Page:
The exhibition was shown repeatedly at the school and also at the Neukölln town hall. It was also displayed at the "Workshop for Cultures of the World" in Neukölln, where it was positively received. Ignatz Bubis, chairman of the Central Council of Jews in Germany, visited the exhibit at the school in October 1993 and discussed not only the project, but neo-Nazi tendencies in Germany as well.

The students who had visited Majdanek guided their classmates through the exhibition many times and described their experiences. This was the origin of the idea to tell students in other countries about the Majdanek project.

Students as Communicators

Since 1993, several colleagues and I have informed other countries about the Majdanek project. We received support from several foundations and from the Neukölln district office. The exhibition was translated into Polish in 1995, and in 1996 some of the students visited the Wladyslaw IV. Gymnasium in Warsaw to present their work resulting from visits to the former killing centers at Majdanek, Treblinka, and Sobibor. The exhibition stayed in Warsaw and was frequently lent to other Polish schools - to the delight of our volunteer working association.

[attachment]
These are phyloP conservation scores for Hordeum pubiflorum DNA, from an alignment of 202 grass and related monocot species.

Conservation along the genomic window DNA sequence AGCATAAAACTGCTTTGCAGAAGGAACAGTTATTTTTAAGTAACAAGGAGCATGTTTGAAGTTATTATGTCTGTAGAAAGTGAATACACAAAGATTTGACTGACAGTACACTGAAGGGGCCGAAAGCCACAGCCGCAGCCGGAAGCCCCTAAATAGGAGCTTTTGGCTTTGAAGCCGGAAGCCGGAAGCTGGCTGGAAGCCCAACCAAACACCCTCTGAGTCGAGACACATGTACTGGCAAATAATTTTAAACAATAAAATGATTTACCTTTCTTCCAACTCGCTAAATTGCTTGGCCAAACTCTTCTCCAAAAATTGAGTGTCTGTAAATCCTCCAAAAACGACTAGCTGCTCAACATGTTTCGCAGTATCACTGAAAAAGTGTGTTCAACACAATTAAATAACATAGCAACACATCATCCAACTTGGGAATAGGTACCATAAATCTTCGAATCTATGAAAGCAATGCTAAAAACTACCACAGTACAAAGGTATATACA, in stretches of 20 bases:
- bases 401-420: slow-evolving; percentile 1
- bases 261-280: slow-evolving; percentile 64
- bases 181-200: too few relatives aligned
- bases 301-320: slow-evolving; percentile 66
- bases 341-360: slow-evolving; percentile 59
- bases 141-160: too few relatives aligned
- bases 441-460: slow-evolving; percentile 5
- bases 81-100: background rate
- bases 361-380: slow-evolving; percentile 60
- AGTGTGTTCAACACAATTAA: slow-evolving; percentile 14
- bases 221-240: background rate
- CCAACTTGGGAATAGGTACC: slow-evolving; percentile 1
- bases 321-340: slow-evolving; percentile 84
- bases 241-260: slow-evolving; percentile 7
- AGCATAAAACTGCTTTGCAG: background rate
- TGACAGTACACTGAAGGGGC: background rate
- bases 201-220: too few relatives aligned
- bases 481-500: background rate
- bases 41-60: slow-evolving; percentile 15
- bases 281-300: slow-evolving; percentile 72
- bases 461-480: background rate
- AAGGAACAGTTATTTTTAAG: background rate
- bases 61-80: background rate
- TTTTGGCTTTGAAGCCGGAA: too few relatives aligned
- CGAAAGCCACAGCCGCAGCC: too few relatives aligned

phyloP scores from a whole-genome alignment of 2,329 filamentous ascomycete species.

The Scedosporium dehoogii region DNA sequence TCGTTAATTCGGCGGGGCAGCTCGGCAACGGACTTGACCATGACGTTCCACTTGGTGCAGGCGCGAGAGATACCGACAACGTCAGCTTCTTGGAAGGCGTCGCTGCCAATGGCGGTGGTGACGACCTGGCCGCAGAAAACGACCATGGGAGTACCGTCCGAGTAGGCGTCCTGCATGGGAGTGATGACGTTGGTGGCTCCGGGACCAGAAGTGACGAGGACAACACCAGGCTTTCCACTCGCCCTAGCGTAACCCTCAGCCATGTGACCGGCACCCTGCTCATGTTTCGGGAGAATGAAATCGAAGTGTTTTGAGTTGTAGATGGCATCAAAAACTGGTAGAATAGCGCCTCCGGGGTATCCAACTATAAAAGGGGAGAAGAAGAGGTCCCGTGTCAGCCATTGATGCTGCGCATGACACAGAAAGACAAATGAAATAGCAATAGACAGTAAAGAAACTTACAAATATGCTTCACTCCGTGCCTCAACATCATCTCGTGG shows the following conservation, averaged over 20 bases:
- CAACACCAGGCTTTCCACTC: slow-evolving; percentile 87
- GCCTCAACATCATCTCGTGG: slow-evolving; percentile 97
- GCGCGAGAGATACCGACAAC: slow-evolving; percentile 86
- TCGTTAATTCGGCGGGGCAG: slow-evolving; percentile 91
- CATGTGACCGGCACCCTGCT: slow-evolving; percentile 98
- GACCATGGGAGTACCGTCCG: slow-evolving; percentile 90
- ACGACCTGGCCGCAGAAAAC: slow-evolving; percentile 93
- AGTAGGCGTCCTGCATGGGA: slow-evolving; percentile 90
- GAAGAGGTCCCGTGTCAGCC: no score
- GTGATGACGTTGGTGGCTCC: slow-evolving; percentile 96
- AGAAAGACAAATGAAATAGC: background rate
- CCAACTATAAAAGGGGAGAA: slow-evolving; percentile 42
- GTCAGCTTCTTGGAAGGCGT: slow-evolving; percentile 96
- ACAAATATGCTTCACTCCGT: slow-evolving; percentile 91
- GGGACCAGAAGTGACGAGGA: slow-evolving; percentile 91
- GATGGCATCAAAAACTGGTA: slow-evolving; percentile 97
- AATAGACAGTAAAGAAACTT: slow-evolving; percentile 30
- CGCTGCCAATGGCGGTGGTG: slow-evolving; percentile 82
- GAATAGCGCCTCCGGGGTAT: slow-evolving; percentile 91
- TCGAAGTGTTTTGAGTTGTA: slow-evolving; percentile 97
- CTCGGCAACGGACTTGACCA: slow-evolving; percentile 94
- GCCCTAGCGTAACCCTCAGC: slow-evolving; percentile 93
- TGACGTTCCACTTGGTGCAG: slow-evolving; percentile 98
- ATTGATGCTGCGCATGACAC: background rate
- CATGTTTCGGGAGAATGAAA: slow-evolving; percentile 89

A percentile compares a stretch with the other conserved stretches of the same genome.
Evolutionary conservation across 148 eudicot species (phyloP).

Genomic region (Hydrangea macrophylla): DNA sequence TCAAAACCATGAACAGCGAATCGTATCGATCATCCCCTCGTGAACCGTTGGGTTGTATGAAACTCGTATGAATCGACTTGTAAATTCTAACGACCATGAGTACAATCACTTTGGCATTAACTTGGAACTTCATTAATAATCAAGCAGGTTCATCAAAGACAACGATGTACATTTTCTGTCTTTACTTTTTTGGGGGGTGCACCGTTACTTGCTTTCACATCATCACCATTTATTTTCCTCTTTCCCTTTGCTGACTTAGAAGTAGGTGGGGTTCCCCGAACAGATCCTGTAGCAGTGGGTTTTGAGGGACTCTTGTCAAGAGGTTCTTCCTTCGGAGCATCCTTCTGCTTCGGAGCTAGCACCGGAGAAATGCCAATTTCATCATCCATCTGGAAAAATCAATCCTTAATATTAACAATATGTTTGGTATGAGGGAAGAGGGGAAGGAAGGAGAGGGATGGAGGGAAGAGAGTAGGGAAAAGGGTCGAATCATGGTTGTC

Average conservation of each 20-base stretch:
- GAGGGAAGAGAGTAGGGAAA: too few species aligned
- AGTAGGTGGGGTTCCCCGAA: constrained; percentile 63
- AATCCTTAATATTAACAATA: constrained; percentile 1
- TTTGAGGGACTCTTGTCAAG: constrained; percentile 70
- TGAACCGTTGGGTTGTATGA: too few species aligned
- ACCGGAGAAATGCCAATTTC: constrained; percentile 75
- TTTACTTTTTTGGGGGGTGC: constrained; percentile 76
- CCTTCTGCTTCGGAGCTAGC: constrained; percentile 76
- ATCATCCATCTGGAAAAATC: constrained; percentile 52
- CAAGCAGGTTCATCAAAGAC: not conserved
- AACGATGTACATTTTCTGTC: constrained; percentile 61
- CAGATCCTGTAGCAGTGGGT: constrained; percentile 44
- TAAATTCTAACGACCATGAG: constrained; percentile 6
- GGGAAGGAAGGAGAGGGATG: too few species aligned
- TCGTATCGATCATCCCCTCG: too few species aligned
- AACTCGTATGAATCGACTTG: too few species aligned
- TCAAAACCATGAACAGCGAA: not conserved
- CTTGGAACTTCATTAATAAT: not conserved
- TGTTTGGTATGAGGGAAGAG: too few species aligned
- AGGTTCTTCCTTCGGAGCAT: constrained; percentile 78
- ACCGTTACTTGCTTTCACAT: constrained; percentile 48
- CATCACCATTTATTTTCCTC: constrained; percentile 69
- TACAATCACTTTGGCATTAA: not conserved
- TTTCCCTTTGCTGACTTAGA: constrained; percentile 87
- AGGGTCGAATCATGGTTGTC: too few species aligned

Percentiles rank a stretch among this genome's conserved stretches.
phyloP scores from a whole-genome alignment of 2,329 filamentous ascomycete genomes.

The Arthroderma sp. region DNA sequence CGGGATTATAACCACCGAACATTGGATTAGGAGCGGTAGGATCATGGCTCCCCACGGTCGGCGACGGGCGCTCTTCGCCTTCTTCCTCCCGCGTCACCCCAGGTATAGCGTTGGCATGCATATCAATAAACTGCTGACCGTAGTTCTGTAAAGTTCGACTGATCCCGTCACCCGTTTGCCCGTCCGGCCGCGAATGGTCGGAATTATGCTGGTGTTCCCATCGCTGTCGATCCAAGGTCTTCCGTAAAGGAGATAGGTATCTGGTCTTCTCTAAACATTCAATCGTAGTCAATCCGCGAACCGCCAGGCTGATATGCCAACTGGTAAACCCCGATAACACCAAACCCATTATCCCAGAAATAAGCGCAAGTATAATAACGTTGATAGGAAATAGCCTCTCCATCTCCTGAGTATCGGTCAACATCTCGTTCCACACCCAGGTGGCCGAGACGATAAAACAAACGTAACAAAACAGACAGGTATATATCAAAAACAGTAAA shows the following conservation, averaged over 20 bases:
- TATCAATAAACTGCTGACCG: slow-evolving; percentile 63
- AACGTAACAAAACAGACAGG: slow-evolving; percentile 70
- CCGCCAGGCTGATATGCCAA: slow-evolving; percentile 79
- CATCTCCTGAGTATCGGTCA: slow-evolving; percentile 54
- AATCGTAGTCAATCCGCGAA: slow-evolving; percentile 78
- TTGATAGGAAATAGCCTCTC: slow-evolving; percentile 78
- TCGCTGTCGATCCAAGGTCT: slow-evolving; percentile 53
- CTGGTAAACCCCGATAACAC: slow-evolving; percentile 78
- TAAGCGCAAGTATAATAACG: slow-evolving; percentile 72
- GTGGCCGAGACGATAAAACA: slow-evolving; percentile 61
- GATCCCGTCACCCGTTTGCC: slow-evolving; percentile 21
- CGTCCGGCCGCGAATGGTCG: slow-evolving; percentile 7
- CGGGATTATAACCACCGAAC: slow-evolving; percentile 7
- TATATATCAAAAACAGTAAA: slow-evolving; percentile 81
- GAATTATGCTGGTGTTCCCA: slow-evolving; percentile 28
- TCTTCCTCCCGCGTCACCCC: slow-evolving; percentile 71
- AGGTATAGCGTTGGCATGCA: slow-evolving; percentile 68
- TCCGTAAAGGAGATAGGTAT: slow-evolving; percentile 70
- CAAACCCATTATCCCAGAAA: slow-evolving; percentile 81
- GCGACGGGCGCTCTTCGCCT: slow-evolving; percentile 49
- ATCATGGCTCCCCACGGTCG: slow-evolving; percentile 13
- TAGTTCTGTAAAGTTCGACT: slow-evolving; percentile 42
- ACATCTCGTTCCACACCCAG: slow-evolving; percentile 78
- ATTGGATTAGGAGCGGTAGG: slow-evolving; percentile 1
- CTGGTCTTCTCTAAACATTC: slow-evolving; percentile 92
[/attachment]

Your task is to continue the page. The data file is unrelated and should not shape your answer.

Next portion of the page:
Japanese teachers, who visited our school and exhibition in 1993 and 1994, invited us to visit them. We learned that their students could not display this type of exhibition in public buildings. It is still taboo in Japan to speak about Japanese war crimes and war guilt. It is forbidden to include the topic in classroom instruction or to offer books about the subject in public libraries. Many Japanese, including politicians and educators, believe that such negative subjects should not be taught to youngsters. They believe such subjects challenge the established system and might provoke uncontrollable reactions among students. In 1995, the Majdanek exhibit was translated into Japanese with help from the Neukölln district office and several foundations. A group of volunteers assembled the Japanese exhibit.